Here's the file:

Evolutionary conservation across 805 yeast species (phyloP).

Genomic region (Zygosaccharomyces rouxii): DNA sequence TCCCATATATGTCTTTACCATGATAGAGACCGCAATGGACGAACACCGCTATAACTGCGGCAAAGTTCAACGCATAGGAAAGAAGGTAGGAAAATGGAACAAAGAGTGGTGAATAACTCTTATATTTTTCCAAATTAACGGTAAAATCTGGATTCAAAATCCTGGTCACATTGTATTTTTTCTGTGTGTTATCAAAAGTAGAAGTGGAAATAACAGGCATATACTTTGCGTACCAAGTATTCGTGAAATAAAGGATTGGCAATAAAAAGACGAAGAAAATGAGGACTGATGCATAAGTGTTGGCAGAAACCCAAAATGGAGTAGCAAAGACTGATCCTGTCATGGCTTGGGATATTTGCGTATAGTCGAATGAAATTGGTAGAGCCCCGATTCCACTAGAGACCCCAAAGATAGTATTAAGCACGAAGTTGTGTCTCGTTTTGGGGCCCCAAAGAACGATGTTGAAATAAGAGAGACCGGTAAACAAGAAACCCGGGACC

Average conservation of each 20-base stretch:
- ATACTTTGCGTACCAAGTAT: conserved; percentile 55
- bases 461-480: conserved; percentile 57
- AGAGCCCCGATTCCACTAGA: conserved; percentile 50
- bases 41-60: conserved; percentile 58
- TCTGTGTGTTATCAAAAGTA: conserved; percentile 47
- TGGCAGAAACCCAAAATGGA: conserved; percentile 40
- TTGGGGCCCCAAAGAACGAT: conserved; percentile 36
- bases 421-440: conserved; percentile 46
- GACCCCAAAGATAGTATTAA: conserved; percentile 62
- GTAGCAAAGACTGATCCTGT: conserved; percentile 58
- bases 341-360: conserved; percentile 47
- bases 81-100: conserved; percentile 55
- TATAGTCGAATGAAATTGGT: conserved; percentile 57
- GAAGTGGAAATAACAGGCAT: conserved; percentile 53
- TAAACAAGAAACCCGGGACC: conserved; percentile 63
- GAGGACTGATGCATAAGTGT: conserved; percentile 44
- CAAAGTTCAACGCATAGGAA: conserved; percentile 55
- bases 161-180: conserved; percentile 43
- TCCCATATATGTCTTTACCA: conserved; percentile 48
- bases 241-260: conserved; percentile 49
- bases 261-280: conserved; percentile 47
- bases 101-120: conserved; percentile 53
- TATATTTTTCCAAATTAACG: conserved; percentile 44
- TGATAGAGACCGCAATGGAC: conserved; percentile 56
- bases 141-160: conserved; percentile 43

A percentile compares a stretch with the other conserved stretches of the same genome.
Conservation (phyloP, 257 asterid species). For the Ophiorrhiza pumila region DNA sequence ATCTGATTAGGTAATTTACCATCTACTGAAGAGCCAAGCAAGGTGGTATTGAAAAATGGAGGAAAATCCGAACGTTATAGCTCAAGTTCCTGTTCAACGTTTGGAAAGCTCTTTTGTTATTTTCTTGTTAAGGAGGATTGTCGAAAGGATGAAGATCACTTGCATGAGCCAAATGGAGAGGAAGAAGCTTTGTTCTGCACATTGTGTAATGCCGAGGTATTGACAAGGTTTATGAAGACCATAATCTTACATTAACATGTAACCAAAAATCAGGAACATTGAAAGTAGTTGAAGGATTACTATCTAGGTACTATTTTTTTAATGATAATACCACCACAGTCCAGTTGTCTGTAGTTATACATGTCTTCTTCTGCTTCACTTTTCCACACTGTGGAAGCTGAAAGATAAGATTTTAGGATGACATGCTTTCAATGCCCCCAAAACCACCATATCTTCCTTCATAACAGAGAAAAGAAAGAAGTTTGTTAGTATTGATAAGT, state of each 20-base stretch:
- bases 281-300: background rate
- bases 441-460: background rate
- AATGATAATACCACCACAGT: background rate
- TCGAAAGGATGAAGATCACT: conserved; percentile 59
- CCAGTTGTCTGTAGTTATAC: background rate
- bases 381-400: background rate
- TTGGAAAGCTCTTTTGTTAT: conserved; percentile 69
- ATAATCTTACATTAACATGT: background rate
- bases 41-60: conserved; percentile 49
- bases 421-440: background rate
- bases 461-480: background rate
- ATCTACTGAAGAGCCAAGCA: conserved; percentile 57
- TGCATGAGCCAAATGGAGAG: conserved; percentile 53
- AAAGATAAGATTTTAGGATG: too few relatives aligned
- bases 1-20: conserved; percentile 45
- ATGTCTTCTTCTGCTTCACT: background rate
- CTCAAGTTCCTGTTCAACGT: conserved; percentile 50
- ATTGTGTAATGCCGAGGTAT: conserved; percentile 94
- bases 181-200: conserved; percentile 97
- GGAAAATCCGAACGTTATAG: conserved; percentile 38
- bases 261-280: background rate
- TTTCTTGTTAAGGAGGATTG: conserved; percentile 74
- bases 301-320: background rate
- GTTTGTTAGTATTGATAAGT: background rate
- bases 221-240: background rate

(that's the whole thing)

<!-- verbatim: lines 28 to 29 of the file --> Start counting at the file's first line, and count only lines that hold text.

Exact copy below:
- bases 141-160: conserved; percentile 43

A percentile compares a stretch with the other conserved stretches of the same genome.